Norton's Theorem

1. Jun 11, 2015

1. The problem statement, all variables and given/known data
Find Io using Norton's Theorem

2. Relevant equations

3. The attempt at a solution
I broke it into the following circuit:

I would like to break it down some more but if I open the node between 3k and 6k (ohms), and 6k and 6k (ohms), I run into problems....

What should I do to make sure I stick to Norton's Theor

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2. Jun 11, 2015

Staff: Mentor

I don't think you're restricted to using Norton's Theorem exclusively. It should be sufficient to determine the Norton equivalent of the network driving the current through the 6 k "load" using whatever means you wish. You might begin by suppressing all the sources and determining the Norton resistance.

By the way, 2 k + 3 k is not 6 k

3. Jun 11, 2015

FOIWATER

I just took a while and solved the problem by hand using mesh analysis with a supermesh and then put the circuit into QUCS and verified my answer.

I am having a hard time seeing how it would be easily done with norton's theorem or thevenin's theorem. I got a value for the equivalent resistance seen by the load resistor but breaking down the circuit to find the voltage across the terminals of the load resistor would lead me back to using mesh.

Last edited: Jun 11, 2015
4. Jun 11, 2015

Staff: Mentor

I'd go for a Thevenin approach and Nodal Analysis. Finding the Thevenin resistance (same as Norton resistance) is pretty easy with the sources suppressed. Removing the 6k load to open-circuit the output (For Thevenin you want the open-circuit voltage) leaves a single essential node. The rest is just finding particular potentials along branches.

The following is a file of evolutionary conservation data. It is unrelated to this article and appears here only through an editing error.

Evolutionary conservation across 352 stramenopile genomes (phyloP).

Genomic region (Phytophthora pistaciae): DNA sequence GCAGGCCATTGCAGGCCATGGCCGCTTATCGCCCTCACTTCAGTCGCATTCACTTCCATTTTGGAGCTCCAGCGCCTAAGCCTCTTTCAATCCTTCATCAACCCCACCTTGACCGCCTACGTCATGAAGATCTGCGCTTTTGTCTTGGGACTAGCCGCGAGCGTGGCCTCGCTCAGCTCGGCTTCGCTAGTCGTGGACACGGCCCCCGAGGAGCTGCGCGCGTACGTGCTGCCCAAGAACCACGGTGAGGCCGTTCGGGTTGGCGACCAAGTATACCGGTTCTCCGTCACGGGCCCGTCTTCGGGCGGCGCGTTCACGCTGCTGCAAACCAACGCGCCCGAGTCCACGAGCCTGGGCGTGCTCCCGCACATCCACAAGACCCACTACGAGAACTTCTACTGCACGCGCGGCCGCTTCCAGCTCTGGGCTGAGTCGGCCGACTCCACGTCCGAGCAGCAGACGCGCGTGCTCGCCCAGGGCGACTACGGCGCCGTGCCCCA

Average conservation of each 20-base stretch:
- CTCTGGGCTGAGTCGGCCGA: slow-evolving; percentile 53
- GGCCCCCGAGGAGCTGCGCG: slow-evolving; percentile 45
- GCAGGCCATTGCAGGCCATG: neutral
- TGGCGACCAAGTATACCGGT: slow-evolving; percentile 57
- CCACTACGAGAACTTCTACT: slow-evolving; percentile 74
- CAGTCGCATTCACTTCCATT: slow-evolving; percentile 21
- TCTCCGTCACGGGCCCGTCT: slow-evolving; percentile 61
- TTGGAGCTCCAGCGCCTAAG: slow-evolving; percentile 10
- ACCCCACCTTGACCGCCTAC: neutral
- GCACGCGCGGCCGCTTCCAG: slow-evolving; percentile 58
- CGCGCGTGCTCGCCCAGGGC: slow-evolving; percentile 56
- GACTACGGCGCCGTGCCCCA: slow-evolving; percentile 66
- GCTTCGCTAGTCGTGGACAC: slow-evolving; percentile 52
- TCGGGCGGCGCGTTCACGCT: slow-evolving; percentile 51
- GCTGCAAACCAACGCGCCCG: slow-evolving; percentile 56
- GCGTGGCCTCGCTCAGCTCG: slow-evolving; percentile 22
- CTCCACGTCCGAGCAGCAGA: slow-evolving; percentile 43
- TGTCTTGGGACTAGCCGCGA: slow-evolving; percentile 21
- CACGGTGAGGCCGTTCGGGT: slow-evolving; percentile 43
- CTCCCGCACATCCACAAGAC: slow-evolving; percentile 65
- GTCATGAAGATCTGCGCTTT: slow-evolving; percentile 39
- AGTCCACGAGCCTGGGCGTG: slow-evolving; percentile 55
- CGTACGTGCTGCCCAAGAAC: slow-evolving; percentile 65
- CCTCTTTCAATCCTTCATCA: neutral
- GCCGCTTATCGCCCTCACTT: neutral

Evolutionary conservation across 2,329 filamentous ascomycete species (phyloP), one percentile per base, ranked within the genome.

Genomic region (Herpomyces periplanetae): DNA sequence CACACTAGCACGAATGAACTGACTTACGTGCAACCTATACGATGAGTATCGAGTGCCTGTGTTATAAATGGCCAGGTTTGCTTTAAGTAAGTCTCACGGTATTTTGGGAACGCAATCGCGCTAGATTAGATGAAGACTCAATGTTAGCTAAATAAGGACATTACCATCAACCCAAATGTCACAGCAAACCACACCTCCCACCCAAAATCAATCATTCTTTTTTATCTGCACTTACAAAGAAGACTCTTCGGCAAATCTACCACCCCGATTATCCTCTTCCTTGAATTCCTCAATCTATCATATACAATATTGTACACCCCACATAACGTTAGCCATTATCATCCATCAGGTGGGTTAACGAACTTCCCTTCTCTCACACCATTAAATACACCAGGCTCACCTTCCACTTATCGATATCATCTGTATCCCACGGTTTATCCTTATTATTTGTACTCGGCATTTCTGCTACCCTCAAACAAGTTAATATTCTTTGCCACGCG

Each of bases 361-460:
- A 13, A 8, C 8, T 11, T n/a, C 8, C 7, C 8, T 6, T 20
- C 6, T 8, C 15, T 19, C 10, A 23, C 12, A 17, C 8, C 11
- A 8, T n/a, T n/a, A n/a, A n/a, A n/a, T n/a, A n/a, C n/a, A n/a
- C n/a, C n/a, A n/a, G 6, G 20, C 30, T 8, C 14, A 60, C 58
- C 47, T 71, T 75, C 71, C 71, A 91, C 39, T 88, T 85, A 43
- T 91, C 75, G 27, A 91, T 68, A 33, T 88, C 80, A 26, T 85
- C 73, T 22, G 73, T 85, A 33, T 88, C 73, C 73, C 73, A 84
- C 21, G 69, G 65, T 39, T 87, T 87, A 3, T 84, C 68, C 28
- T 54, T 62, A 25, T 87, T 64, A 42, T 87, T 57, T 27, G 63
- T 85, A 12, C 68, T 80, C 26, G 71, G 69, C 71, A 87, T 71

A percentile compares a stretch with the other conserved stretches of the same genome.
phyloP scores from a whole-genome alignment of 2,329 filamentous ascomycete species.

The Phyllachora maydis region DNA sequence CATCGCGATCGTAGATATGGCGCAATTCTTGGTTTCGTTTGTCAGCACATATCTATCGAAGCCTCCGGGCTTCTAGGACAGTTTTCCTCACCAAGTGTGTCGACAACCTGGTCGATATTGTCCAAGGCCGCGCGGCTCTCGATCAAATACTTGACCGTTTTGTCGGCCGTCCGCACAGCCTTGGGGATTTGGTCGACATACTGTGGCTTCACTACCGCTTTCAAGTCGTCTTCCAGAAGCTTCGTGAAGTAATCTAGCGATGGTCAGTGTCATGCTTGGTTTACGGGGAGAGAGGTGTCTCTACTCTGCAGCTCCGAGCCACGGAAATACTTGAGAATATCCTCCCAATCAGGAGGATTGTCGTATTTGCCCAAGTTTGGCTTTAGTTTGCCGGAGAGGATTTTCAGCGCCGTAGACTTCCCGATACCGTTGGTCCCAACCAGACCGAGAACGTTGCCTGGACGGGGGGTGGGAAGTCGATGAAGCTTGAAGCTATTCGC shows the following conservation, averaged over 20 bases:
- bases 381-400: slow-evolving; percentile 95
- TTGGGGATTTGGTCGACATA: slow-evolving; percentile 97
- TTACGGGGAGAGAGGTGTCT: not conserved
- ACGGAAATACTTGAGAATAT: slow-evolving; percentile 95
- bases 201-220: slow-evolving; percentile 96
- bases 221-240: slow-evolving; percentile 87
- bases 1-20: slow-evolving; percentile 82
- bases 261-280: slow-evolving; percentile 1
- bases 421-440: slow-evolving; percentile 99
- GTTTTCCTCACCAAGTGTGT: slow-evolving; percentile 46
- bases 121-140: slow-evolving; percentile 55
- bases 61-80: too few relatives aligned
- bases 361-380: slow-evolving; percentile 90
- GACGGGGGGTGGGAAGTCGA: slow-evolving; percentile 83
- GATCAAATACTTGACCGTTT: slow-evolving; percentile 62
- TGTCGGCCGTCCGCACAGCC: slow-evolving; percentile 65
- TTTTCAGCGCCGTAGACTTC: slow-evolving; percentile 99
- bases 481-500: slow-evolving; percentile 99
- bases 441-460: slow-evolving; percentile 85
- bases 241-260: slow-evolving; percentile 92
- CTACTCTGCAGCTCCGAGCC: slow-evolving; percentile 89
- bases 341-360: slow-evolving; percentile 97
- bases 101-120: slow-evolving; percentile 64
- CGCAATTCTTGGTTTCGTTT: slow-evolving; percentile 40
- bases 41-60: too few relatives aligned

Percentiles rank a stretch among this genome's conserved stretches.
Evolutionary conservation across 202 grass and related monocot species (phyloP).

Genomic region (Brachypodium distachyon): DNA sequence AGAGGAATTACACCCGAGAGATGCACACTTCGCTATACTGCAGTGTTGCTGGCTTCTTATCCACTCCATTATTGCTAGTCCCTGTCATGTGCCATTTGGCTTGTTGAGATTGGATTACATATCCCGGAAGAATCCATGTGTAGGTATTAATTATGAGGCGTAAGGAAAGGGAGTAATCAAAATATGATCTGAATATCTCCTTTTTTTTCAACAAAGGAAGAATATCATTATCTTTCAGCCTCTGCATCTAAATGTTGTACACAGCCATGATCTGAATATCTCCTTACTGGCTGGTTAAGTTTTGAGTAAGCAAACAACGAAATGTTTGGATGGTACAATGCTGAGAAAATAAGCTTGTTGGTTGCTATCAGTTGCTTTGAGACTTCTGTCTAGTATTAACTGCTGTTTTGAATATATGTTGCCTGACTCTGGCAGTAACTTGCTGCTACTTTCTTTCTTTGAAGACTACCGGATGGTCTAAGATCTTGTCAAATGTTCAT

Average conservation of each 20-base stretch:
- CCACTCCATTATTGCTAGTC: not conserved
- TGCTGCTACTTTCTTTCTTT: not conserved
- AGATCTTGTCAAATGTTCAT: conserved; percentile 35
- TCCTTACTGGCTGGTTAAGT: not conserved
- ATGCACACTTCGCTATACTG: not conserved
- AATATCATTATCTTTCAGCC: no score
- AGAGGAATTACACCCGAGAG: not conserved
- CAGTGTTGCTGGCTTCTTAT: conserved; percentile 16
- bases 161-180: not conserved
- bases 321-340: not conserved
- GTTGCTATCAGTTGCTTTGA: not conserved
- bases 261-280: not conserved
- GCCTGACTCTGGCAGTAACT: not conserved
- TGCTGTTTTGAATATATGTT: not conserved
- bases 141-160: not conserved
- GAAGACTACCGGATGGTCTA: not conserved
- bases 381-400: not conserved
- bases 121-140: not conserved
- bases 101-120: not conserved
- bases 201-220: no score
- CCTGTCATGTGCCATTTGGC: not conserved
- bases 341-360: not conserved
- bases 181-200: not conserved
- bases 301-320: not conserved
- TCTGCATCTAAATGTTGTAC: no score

5. Jun 11, 2015

FOIWATER

Yeah I agree that would be another way. converting the thevenin equivalent into a norton equivalent. The equivalent resistance is easy to find

The difference in voltages Vx and Vy is the thevenin equivalent voltage

6. Jun 12, 2015

At first I didn't know what you meant by "driving the current through the 6 k "load" using whatever means you wish." but with FOIWATER's picture:

I am able to understand now. Thank you! I will try my best to solve this using the techniques you suggested!

7. Jun 12, 2015

I was able to find the Voltage between the open circuit using Thevenin and Node analysis: I got Vth = ~10.8 V (making Vy facing positive and Vx near negative), and Rth = 33/5. So the short circuit current is 10.8/6.6=1.6464 and current division between the load and 6.6 KOhms makes the load current 0.857. This hsould be negative because of the way the current is facing and the way I had my voltages set up. Thanks everyone!

(Btw FOIWATER, your R6 resister should be 3k)

8. Jun 12, 2015

FOIWATER

Glad you figured it out friend.

9. Jun 12, 2015

Follow up question on using QUCS:
I'm trying to make a current controlled voltage source matching this diagram...:

Im not sure how exactly the current controlled voltage source is used in qucs.. Examples help, but I didnt know the right name for it in the examples given in qucs

Code (Text):

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<R R1 1 230 -450 15 -26 0 1 "3000 Ohm" 1 "26.85" 0 "0.0" 0 "0.0" 0 "26.85" 0 "US" 0>
<R R2 1 440 -450 15 -26 0 1 "6000 Ohm" 1 "26.85" 0 "0.0" 0 "0.0" 0 "26.85" 0 "US" 0>
<R R4 1 530 -630 -26 15 0 0 "2000 Ohm" 1 "26.85" 0 "0.0" 0 "0.0" 0 "26.85" 0 "US" 0>
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<IProbe Pr1 1 600 -430 16 -26 1 3>
<GND * 1 430 -310 0 0 0 0>
<CCVS SRC1 1 340 -620 34 -26 1 3 "4000" 1 "4000" 0>
<.DC DC1 1 40 -540 0 43 0 0 "26.85" 0 "0.001" 0 "1 pA" 0 "1 uV" 0 "no" 0 "150" 0 "no" 0 "none" 0 "CroutLU" 0>
<Idc I2 1 420 -780 -26 18 0 0 "2 mA" 1>
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10. Jun 12, 2015

Staff: Mentor

R4 is shorted by your wiring of the controlled current source "sense line". Note that there is a path from the top of R5 to the top of R2 that does not pass through R4!

11. Jun 14, 2015